3D printers are rewriting prosthetics production, scientific research

Seven-year-old Faith Lennox strapped on her new blue, pink and purple hand Tuesday for the first time. Her hand and forearm were amputated when she was an infant due to a birth complication and she learned to live without it.

Until now.

The 3D-printed robotic hand was created in 24 hours and cost $50, just one example of a larger movement going on in prosthetics and medicine in general.

The prosthetics that are being printed by 3D machines are made of polymer and look robotic. They’re equipped with a pulley system that is manipulated by muscle and joint movement. For instance, if a child has a wrist but no hand, the wrist would work to control the hand. Faith Lennox will use her elbow to move the pulleys attached to her hand.

A volunteer movement to bring 3D prosthetics to children like Lennox and others who haven’t been able to afford traditional prostheses has been gaining speed across the country. It’s called Enabling The Future and it helped connect Lennox with a printer in Southern California.

Prosthetics have historically been very expensive – running into the tens of thousands of dollars – depending on how complex they are.

Rick Riley, who is a prosthetist in Nevada, said 3D-printed limbs are the future.

The speed with which they are made and the low cost will make it easier for amputees to make decisions about what works for them, said Riley, who is also an amputee.

So instead of having to go back to their prosthetist to recast or to haggle with their insurance company, they can tweak the design themselves or choose what it will look like.

At UCLA Rehabilitation Services, Senior Prosthetist Mark Suarkeo said he’s researching printers and scanners for the center so his team can begin to produce 3D prosthetic limbs.

Suarkeo said the lower cost 3D-printed limbs provide a great opportunity to help underserved populations, especially kids, who outgrow expensive prosthesis very quickly.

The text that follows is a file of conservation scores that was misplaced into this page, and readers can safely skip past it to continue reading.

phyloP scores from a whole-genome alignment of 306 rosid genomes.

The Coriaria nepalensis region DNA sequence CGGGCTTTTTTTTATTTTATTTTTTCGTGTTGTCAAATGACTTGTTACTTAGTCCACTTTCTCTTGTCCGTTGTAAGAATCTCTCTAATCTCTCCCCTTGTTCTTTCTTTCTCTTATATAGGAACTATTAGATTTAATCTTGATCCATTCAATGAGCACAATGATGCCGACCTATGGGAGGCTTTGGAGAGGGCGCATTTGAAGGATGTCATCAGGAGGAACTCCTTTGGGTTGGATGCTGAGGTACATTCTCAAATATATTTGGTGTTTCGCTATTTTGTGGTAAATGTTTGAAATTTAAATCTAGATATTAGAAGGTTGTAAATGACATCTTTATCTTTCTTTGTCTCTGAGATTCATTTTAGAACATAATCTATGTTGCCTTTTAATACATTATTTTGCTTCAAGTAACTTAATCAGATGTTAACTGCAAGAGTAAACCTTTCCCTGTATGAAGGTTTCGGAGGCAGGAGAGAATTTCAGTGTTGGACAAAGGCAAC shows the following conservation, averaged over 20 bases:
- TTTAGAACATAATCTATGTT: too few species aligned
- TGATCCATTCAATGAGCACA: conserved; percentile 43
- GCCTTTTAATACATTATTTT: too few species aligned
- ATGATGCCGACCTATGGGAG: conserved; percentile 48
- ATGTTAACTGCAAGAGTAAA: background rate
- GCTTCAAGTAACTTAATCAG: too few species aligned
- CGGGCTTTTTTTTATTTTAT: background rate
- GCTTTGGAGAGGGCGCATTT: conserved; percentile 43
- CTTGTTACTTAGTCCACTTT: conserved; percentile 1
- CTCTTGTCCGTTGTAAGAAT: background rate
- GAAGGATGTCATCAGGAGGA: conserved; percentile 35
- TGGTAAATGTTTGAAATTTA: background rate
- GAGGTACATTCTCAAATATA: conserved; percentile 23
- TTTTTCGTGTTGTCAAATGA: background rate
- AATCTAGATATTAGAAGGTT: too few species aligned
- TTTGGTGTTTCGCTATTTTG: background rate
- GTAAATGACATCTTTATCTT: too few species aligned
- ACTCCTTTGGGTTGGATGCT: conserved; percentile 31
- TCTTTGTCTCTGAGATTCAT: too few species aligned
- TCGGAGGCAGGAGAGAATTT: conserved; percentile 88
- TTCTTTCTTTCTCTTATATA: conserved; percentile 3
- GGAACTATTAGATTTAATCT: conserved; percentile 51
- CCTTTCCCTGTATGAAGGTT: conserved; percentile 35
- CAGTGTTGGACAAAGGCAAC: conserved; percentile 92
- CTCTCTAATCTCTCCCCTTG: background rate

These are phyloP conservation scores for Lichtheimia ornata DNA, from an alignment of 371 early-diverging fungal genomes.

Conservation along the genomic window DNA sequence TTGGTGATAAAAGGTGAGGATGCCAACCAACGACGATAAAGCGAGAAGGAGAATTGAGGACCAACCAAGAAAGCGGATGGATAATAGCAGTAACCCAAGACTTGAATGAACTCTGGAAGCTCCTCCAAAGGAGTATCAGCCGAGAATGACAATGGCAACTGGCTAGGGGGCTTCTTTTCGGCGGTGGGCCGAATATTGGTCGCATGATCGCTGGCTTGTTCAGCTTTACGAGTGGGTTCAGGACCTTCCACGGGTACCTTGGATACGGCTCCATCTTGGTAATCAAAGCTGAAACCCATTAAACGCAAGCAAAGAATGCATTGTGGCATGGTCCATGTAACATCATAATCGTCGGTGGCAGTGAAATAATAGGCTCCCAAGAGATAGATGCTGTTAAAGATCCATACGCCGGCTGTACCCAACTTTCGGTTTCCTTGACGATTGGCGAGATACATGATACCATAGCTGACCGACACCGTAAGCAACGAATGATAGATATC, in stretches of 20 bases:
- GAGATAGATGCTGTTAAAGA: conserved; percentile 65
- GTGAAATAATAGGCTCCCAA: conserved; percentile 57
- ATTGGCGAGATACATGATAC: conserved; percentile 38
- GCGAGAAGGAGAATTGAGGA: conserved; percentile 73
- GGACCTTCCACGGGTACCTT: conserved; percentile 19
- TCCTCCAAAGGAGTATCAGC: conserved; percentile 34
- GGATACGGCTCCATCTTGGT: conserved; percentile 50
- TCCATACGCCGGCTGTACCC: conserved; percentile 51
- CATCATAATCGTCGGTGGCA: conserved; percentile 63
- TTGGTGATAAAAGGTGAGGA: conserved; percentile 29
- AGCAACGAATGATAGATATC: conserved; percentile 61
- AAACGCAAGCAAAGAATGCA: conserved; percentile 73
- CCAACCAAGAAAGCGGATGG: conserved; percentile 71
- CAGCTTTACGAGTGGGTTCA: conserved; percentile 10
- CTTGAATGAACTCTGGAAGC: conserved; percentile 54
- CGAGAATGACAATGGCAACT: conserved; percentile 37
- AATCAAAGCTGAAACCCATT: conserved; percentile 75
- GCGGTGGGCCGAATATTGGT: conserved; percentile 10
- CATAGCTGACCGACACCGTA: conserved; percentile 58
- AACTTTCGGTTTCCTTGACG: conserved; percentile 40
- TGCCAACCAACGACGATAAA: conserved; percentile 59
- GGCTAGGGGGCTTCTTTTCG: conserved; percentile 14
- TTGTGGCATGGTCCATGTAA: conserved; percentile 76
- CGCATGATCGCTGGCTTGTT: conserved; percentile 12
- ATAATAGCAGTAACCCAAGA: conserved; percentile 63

Right now, prosthetic limbs made with 3D printers are usually hands and arms, he said, noting that legs are harder because they have to be strong enough to support the body.

But that doesn’t mean those with leg prostheses are being left out – there is lot of 3D creation around fashionable and special order covers for the prosthetics that include fancy designs, chrome-plating and color.

Medical researchers have turned to 3D printing to solve more complex challenges.

Specialists are working on growing organs using polymer scaffolds made by 3D printers. So far these not have grown into full organs, although some experts believe it is only a matter of time before they solve this puzzle.

Other researchers are using these machines to print layers of living cells in an attempt to create the framework for a kidney, in a process they call “bioprinting.” That effort has also fallen short of success.

3D printers are being put to other medical uses as well. A Nov. 2014 article in The New Yorker told of the case of a baby born with a rare condition that made his trachea so weak that it kept collapsing, making breathing very difficult. Researchers printed a biocompatible splint in the form of a tube that fit over the weak portion of the trachea, allowing him to breath without a ventilator. Eventually the boy’s cells would grow over the tube and it would dissolve.

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